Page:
NASA Langley Research Center has developed fluorinated alkyl ether-containing epoxies designed as an anti-insect coating. The robust and durable coating was developed to improve aircraft efficiency, but the coating could be useful in a variety of applications where reduction of insect residue adherence is desirable, such as in automotive and wind energy industries.

A NASA researcher preps a model wing for a blast from the “bug gun.”

The copolymeric epoxy coating is loaded with a fluorinated aliphatic chemical species and nano- to micro-scale particle fillers. The hydrophobic and non-wetting coating prevents accumulation of insect strike remains that can lead to natural laminar flow disruption and aerodynamic inefficiencies.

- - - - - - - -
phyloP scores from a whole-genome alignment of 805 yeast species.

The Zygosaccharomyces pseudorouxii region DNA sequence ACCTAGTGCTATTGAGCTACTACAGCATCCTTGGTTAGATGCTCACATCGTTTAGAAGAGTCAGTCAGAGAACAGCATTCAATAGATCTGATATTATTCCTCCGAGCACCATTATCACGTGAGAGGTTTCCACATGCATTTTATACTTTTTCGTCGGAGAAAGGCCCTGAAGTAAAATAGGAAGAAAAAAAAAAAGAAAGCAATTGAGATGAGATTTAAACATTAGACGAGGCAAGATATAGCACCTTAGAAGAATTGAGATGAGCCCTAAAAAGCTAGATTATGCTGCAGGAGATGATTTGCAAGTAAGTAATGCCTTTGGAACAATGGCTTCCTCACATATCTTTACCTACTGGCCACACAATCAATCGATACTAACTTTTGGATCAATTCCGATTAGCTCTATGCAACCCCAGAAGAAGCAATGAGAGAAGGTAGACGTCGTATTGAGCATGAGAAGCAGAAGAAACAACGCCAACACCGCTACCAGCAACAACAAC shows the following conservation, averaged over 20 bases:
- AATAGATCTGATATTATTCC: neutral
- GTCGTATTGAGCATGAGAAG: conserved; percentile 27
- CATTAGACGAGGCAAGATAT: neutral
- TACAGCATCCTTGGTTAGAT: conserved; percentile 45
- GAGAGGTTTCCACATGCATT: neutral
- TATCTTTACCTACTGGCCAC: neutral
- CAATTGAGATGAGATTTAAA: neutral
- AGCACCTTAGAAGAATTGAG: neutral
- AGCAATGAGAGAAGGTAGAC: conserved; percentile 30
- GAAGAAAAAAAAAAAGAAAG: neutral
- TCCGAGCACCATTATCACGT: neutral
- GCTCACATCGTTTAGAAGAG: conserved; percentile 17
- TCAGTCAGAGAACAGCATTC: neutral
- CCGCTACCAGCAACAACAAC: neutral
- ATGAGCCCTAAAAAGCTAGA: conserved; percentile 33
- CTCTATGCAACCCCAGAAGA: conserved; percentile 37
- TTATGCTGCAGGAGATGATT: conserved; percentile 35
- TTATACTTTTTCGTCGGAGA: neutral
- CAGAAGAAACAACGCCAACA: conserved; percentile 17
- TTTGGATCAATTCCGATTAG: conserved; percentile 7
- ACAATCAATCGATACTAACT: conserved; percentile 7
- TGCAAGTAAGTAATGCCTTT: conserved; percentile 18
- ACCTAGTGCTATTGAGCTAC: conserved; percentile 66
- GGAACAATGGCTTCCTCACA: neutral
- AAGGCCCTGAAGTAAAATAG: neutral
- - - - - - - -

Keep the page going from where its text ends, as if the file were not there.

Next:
The coating achieves hydrophobicity in two ways. First, the fluorinated aliphatic chemical species are hydrophobic surface modification additives that preferentially migrate to the polymer surface that is exposed to air. Secondly, the incorporation of particle fillers produces a micro-textured surface that displays excellent resistance to wetting. Combined, these two factors increase hydrophobicity, and can also be used to readily generate superhydrophobic surfaces.

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